A unique binding mode enables MCM2 to chaperone histones H3-H4 at replication forks

Research output: Contribution to journalJournal articleResearchpeer-review

  • Hongda Huang
  • Caroline B. Strømme
  • Giulia Saredi
  • Martina Hödl
  • Anne Strandsby
  • Cristina González-Aguilera
  • Shoudeng Chen
  • Groth, Anja
  • Dinshaw J Patel

During DNA replication, chromatin is reassembled by recycling of modified old histones and deposition of new ones. How histone dynamics integrates with DNA replication to maintain genome and epigenome information remains unclear. Here, we reveal how human MCM2, part of the replicative helicase, chaperones histones H3-H4. Our first structure shows an H3-H4 tetramer bound by two MCM2 histone-binding domains (HBDs), which hijack interaction sites used by nucleosomal DNA. Our second structure reveals MCM2 and ASF1 cochaperoning an H3-H4 dimer. Mutational analyses show that the MCM2 HBD is required for MCM2-7 histone-chaperone function and normal cell proliferation. Further, we show that MCM2 can chaperone both new and old canonical histones H3-H4 as well as H3.3 and CENPA variants. The unique histone-binding mode of MCM2 thus endows the replicative helicase with ideal properties for recycling histones genome wide during DNA replication.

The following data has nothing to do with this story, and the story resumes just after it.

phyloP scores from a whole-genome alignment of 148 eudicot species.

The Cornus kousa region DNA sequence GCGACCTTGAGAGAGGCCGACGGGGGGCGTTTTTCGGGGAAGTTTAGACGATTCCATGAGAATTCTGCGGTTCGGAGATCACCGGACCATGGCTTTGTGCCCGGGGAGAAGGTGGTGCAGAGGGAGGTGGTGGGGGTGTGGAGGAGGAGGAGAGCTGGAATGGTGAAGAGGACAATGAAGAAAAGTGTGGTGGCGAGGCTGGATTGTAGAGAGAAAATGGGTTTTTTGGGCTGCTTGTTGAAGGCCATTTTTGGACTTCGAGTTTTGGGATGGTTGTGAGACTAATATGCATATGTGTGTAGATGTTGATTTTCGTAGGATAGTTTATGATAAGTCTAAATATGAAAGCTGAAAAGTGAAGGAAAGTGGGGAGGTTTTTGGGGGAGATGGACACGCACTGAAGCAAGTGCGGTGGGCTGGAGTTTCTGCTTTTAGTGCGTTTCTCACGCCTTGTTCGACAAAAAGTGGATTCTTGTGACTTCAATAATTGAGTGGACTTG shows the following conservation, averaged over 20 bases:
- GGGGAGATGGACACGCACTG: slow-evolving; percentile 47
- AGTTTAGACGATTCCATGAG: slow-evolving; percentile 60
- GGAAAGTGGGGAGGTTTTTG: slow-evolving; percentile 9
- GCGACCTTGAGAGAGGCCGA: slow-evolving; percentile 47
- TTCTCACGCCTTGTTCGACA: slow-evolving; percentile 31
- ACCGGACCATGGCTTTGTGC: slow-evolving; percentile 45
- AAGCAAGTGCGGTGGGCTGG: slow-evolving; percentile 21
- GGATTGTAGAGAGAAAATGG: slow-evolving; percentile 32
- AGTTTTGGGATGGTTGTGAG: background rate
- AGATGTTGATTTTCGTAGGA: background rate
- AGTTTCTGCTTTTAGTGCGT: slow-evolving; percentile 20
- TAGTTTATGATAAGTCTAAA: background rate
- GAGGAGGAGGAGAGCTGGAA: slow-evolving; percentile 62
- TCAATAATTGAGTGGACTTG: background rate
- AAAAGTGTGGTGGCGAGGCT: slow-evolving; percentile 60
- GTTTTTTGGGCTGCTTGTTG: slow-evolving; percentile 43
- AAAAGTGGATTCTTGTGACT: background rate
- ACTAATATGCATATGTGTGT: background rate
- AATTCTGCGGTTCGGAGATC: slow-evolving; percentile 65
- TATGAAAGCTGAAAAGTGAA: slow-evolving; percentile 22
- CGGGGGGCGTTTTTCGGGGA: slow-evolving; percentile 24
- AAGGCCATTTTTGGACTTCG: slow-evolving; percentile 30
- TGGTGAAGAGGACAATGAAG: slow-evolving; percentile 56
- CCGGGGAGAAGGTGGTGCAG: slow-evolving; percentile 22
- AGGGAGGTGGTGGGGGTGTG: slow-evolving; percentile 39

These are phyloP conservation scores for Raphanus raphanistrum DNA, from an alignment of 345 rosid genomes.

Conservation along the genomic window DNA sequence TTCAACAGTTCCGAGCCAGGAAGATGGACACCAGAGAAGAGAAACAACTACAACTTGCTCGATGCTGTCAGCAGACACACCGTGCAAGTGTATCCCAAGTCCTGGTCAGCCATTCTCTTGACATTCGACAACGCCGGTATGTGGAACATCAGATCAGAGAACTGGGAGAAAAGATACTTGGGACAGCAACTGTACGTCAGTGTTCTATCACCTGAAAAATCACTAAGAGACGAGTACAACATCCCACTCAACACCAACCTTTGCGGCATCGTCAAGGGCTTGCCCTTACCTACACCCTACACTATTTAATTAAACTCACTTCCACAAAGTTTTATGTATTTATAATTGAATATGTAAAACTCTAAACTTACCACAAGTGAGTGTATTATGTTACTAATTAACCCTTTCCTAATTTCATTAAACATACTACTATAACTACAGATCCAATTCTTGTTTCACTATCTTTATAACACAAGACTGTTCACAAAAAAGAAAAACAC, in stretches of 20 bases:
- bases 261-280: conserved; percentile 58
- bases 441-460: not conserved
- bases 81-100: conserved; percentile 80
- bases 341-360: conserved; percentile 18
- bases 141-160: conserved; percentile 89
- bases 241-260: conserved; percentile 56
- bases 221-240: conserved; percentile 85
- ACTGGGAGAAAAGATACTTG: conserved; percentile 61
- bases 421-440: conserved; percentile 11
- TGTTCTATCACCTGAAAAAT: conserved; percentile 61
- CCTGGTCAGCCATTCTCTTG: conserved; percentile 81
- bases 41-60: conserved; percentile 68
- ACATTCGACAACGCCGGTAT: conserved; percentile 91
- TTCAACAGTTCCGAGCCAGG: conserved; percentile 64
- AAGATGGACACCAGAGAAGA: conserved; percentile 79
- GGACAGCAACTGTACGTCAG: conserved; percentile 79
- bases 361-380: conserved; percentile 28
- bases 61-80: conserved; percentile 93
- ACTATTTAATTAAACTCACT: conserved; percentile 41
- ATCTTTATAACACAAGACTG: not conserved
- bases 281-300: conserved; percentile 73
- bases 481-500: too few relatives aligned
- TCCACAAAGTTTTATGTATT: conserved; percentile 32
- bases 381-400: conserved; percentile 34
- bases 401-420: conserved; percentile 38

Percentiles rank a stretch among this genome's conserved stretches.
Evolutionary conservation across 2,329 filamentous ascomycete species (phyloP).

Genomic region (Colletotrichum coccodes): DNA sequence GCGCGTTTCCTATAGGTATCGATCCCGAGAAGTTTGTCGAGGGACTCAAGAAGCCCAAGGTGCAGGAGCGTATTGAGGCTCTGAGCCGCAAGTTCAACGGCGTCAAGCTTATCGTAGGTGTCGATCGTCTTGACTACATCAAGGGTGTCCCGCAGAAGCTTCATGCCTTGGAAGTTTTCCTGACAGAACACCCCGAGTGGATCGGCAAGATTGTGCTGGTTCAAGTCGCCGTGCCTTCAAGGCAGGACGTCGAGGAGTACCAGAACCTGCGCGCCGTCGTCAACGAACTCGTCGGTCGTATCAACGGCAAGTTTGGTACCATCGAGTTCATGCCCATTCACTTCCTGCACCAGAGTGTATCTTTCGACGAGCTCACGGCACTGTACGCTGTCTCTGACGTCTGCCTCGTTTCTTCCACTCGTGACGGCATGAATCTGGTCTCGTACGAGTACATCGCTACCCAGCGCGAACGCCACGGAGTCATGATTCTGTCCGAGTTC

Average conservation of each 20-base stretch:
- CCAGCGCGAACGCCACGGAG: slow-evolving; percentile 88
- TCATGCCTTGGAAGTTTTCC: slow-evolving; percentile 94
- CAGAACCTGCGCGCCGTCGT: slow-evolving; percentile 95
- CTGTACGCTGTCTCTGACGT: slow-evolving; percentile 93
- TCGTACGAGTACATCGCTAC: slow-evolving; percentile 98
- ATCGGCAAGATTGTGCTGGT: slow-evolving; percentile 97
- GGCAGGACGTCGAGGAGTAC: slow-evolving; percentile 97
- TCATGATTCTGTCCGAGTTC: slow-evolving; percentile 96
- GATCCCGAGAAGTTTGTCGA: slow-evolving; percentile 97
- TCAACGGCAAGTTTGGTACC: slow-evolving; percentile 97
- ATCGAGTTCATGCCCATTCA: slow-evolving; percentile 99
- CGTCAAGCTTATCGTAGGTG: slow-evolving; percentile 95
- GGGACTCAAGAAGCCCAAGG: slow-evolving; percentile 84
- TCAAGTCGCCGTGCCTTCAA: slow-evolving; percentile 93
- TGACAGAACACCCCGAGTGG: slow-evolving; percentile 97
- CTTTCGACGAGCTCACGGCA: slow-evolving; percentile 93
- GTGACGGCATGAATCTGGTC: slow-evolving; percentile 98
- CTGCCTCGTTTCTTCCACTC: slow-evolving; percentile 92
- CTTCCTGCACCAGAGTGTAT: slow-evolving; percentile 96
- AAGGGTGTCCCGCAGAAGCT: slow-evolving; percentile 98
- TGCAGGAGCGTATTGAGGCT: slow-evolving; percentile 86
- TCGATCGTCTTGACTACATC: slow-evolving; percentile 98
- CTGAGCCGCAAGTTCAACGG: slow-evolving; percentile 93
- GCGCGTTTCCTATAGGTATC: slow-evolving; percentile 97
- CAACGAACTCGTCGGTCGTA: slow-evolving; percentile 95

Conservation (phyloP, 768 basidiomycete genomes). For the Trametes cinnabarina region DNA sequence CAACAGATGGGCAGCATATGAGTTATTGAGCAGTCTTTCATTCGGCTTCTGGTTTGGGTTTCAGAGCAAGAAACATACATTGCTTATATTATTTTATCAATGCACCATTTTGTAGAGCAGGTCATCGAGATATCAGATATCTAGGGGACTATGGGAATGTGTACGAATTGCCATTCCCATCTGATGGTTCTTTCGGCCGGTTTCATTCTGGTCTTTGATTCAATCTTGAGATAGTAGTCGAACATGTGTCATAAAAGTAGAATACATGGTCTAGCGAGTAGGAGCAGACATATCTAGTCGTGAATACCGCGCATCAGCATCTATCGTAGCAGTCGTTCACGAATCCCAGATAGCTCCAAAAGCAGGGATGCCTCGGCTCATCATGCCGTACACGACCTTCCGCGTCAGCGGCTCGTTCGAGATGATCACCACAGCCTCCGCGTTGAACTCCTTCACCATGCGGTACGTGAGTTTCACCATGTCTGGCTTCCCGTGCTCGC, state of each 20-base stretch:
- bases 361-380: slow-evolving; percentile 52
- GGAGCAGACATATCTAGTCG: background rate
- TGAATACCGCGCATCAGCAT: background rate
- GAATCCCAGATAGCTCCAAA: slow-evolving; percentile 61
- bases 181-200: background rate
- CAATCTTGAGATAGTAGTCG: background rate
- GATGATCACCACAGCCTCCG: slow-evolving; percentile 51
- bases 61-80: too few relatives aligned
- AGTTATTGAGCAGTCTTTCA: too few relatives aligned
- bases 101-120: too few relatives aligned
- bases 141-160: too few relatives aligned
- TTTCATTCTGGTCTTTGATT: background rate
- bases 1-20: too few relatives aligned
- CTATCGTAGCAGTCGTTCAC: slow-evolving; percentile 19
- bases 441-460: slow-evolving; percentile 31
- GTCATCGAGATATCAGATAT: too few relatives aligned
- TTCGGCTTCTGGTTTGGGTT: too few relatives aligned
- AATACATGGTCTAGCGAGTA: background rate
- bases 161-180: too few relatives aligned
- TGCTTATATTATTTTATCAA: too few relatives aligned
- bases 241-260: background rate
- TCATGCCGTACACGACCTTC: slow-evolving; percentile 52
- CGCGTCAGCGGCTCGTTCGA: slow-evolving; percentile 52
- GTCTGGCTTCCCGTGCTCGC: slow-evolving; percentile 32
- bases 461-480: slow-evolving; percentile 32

Original languageEnglish
JournalNature Structural and Molecular Biology
Issue number8
Pages (from-to)618-626
Number of pages9
Publication statusPublished - 2015

    Research areas

  • Amino Acid Sequence, Blotting, Western, Cell Line, Tumor, Chromatin, DNA, DNA Replication, HeLa Cells, Histones, Humans, Minichromosome Maintenance Complex Component 2, Models, Molecular, Molecular Chaperones, Molecular Sequence Data, Mutation, Nucleic Acid Conformation, Protein Binding, Protein Multimerization, Protein Structure, Tertiary, RNA Interference, Sequence Homology, Amino Acid, Journal Article, Research Support, Non-U.S. Gov't

ID: 165693632